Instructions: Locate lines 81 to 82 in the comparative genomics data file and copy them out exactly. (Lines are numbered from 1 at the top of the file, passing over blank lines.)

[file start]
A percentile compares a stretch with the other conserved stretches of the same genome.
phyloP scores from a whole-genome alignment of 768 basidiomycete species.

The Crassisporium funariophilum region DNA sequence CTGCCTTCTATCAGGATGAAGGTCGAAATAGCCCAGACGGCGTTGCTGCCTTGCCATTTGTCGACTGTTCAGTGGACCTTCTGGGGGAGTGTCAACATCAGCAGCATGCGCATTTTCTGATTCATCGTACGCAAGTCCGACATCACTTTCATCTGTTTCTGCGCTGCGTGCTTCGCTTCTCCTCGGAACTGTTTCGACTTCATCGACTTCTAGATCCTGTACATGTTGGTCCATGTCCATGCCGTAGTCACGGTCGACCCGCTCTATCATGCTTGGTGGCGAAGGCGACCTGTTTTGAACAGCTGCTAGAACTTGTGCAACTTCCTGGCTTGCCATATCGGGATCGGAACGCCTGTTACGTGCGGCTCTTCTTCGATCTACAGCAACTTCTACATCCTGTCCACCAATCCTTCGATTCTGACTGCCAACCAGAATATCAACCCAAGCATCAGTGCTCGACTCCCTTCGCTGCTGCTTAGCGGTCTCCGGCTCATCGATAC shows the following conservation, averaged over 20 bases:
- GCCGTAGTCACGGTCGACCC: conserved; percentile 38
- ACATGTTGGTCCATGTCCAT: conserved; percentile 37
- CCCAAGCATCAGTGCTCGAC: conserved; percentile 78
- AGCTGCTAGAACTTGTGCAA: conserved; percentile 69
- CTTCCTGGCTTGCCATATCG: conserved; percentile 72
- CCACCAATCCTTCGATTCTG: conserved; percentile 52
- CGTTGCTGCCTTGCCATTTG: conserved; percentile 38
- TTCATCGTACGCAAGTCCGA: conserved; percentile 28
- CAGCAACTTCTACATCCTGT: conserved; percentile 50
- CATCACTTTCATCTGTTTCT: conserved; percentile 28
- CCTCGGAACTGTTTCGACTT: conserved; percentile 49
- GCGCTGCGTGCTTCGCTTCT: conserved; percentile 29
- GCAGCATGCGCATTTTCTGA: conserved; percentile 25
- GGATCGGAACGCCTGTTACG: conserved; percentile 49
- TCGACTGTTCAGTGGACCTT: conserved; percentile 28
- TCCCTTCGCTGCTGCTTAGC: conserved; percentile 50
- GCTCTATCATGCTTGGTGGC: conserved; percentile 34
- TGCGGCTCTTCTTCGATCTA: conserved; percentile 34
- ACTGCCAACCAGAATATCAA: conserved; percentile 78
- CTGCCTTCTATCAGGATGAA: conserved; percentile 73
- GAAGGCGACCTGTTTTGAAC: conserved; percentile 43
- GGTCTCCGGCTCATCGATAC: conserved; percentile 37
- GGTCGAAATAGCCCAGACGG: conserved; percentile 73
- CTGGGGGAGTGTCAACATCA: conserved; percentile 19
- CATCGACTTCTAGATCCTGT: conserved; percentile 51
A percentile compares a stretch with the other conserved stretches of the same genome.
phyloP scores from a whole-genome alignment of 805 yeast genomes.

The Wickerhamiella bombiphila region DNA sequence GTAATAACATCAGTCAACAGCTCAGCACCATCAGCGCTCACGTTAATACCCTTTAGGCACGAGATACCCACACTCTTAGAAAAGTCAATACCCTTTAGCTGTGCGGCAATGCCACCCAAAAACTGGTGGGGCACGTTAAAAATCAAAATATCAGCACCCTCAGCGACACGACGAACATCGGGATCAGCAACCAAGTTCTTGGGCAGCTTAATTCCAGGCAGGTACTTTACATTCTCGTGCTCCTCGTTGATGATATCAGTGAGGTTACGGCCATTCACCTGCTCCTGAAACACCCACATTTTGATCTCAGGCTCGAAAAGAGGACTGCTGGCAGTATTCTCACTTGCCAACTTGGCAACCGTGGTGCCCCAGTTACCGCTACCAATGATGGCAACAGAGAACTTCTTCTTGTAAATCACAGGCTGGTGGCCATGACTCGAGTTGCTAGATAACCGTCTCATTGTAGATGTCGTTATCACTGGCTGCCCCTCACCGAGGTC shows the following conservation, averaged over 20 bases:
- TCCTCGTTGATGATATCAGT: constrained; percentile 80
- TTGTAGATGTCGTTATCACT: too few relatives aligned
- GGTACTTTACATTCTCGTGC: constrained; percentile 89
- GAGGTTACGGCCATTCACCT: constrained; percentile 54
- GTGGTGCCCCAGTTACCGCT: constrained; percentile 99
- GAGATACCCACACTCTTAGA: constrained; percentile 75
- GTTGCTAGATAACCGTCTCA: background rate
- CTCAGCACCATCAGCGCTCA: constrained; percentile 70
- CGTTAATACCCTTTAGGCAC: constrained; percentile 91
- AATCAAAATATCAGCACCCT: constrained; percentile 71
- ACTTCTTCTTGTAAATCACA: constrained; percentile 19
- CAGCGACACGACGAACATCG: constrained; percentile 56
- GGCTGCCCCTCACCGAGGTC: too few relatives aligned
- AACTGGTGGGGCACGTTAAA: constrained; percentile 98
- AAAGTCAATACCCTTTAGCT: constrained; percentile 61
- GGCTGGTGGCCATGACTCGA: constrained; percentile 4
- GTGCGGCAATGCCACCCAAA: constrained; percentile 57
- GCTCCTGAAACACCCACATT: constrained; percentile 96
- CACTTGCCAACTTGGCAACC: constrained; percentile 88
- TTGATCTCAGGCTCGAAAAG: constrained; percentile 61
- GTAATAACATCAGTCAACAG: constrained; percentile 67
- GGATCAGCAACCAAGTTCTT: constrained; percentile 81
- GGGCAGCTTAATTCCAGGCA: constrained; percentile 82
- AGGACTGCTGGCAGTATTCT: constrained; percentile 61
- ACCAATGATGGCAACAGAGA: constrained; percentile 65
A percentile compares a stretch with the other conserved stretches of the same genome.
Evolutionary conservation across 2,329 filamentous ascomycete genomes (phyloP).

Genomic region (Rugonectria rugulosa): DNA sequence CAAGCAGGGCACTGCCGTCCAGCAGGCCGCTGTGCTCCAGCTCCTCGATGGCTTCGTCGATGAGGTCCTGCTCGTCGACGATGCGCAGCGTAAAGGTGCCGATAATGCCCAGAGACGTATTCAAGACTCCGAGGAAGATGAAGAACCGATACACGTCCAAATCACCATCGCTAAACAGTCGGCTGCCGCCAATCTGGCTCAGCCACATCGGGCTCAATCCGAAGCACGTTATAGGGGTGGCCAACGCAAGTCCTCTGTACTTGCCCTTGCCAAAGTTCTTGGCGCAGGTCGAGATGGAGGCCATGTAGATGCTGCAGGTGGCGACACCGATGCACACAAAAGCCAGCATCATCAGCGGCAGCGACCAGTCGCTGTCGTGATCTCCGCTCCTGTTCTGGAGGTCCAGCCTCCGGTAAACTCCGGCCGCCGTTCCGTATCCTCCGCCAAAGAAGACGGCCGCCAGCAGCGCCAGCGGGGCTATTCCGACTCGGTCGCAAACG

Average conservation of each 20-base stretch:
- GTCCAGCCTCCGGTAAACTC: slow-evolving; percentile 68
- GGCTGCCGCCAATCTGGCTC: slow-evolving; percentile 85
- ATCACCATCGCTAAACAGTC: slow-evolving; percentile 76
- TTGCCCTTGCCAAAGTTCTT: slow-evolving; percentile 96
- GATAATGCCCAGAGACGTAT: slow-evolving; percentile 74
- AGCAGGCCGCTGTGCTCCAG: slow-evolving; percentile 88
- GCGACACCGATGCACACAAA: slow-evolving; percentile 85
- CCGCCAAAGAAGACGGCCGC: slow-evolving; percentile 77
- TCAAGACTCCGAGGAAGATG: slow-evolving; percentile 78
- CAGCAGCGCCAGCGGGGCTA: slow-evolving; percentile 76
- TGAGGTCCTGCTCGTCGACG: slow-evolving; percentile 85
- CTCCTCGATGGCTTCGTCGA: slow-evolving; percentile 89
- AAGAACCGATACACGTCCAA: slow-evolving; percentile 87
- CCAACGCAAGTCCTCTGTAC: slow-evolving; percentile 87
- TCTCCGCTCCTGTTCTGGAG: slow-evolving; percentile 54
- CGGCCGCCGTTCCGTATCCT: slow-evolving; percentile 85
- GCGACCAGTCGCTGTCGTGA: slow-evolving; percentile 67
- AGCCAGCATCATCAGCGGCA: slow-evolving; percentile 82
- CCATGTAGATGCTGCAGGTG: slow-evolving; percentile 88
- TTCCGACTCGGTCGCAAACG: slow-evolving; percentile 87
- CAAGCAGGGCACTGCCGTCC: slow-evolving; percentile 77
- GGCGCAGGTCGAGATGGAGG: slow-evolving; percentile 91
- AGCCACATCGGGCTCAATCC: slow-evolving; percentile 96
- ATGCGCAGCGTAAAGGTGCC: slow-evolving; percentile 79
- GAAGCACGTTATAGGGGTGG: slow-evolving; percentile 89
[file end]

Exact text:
- CAAGCAGGGCACTGCCGTCC: slow-evolving; percentile 77
- GGCGCAGGTCGAGATGGAGG: slow-evolving; percentile 91